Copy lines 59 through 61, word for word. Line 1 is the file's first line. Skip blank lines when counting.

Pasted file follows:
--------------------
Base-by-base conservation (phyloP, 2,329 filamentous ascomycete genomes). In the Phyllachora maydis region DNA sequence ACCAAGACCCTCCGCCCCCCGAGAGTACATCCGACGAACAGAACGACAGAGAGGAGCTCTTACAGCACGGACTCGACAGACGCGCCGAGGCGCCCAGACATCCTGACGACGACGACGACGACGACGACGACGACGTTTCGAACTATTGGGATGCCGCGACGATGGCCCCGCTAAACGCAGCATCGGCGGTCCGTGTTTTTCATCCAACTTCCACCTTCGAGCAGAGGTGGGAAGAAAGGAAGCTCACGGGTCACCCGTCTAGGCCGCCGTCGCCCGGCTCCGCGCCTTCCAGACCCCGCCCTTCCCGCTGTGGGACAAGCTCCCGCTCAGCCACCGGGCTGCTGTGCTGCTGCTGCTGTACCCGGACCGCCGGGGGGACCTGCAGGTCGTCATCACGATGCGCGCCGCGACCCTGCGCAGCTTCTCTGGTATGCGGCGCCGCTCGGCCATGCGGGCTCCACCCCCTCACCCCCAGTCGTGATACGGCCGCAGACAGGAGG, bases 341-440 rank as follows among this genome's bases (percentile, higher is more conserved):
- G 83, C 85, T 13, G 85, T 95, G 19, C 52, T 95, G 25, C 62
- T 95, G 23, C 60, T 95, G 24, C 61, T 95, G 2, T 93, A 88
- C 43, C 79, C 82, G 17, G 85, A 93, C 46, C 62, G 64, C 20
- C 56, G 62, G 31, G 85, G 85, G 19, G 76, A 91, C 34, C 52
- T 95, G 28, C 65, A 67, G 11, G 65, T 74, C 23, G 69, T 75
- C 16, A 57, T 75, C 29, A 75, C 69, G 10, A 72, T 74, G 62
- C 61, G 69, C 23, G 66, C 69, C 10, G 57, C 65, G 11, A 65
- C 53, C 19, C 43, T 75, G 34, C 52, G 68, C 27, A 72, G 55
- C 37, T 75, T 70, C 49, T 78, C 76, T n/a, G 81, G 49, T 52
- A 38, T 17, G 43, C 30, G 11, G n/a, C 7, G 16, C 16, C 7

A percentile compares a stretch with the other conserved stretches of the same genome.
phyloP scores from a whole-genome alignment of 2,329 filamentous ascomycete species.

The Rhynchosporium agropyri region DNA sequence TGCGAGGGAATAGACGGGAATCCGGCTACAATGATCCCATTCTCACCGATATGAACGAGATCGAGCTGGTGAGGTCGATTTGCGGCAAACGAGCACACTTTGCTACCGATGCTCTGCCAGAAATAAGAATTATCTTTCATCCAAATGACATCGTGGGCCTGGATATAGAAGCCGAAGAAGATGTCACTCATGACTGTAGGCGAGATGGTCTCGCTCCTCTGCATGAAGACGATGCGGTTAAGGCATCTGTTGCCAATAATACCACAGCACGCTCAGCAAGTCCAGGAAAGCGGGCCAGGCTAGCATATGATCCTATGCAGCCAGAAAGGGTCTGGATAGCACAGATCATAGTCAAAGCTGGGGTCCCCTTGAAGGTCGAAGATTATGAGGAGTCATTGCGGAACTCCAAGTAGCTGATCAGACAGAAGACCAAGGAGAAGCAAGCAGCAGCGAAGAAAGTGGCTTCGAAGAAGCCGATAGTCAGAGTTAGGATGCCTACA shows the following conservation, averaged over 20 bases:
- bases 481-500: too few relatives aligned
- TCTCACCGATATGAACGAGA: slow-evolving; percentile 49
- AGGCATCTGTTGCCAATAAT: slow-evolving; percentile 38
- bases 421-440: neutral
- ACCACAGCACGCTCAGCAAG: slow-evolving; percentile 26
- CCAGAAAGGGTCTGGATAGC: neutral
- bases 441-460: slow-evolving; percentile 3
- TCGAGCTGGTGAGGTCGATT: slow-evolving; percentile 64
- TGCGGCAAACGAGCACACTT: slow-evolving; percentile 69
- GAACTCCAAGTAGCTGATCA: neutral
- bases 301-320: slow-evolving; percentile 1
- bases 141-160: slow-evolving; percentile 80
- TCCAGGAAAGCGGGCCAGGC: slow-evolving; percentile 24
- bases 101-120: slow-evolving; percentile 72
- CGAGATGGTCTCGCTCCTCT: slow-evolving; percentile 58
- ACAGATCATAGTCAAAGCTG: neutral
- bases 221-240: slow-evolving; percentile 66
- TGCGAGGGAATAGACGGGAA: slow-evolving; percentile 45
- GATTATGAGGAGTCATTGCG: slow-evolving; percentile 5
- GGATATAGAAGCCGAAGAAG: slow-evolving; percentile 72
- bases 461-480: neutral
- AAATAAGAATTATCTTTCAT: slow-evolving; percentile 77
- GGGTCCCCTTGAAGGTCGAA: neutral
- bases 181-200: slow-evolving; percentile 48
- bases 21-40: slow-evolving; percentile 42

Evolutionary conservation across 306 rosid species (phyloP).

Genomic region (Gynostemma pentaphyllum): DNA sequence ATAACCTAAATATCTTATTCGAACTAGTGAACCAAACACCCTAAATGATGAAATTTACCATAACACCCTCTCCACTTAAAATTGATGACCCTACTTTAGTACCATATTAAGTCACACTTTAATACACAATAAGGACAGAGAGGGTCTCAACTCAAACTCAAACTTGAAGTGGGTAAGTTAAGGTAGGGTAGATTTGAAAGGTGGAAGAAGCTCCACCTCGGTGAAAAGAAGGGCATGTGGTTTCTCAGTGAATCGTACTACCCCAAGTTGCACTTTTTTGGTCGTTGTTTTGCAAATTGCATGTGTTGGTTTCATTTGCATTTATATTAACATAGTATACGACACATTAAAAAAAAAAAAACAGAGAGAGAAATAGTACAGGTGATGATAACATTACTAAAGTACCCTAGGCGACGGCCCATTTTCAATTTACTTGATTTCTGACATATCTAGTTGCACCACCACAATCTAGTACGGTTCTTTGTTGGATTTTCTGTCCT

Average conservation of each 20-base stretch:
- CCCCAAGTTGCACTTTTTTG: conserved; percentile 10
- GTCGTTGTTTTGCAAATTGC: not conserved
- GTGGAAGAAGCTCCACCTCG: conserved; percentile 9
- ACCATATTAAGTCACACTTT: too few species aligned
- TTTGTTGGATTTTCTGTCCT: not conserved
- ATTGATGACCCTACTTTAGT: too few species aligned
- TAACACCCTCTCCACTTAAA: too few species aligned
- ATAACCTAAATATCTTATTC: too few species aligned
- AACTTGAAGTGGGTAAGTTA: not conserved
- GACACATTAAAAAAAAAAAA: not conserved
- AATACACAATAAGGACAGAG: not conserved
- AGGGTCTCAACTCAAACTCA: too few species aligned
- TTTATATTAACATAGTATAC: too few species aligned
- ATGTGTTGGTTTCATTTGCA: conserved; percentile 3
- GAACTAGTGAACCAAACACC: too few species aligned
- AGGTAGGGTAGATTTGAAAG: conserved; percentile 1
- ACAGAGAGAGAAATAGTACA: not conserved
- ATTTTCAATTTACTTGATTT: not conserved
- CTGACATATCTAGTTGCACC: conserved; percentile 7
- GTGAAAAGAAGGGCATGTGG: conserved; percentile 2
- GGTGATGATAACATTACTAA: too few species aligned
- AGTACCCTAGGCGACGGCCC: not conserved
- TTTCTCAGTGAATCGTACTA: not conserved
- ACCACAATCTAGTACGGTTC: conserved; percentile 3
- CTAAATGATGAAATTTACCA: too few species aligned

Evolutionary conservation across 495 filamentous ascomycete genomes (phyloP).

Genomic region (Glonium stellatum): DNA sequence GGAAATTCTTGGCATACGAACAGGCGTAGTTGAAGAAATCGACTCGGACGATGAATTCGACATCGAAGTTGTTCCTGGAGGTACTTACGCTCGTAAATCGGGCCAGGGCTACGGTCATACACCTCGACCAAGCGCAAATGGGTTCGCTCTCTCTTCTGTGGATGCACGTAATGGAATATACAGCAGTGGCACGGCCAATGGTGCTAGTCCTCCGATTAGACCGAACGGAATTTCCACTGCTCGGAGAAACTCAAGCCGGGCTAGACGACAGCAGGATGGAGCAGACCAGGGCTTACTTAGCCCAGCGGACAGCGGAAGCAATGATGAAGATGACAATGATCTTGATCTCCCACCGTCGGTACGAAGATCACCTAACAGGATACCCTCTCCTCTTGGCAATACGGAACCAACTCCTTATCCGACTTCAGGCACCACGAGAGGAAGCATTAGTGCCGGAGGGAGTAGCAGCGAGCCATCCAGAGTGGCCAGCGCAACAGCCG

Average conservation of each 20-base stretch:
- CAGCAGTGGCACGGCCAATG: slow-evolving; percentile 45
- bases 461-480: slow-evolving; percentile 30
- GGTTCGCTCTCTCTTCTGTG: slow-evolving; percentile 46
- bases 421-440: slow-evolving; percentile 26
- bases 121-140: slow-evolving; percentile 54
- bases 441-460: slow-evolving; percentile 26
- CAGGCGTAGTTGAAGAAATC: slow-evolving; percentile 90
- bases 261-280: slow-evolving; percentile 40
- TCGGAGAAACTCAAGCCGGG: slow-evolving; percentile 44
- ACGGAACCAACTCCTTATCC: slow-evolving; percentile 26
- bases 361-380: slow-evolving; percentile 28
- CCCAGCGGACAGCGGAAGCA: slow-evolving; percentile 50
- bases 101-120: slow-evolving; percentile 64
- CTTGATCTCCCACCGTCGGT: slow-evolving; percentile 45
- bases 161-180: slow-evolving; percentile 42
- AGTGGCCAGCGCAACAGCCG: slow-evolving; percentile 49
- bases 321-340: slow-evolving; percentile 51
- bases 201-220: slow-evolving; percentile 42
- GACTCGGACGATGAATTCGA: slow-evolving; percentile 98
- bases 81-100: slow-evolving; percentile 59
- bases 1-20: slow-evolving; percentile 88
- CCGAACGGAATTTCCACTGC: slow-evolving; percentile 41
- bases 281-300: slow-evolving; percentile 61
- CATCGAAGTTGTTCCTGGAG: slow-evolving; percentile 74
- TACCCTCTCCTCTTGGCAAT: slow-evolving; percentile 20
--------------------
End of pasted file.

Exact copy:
- ACAGAGAGAGAAATAGTACA: not conserved
- ATTTTCAATTTACTTGATTT: not conserved
- CTGACATATCTAGTTGCACC: conserved; percentile 7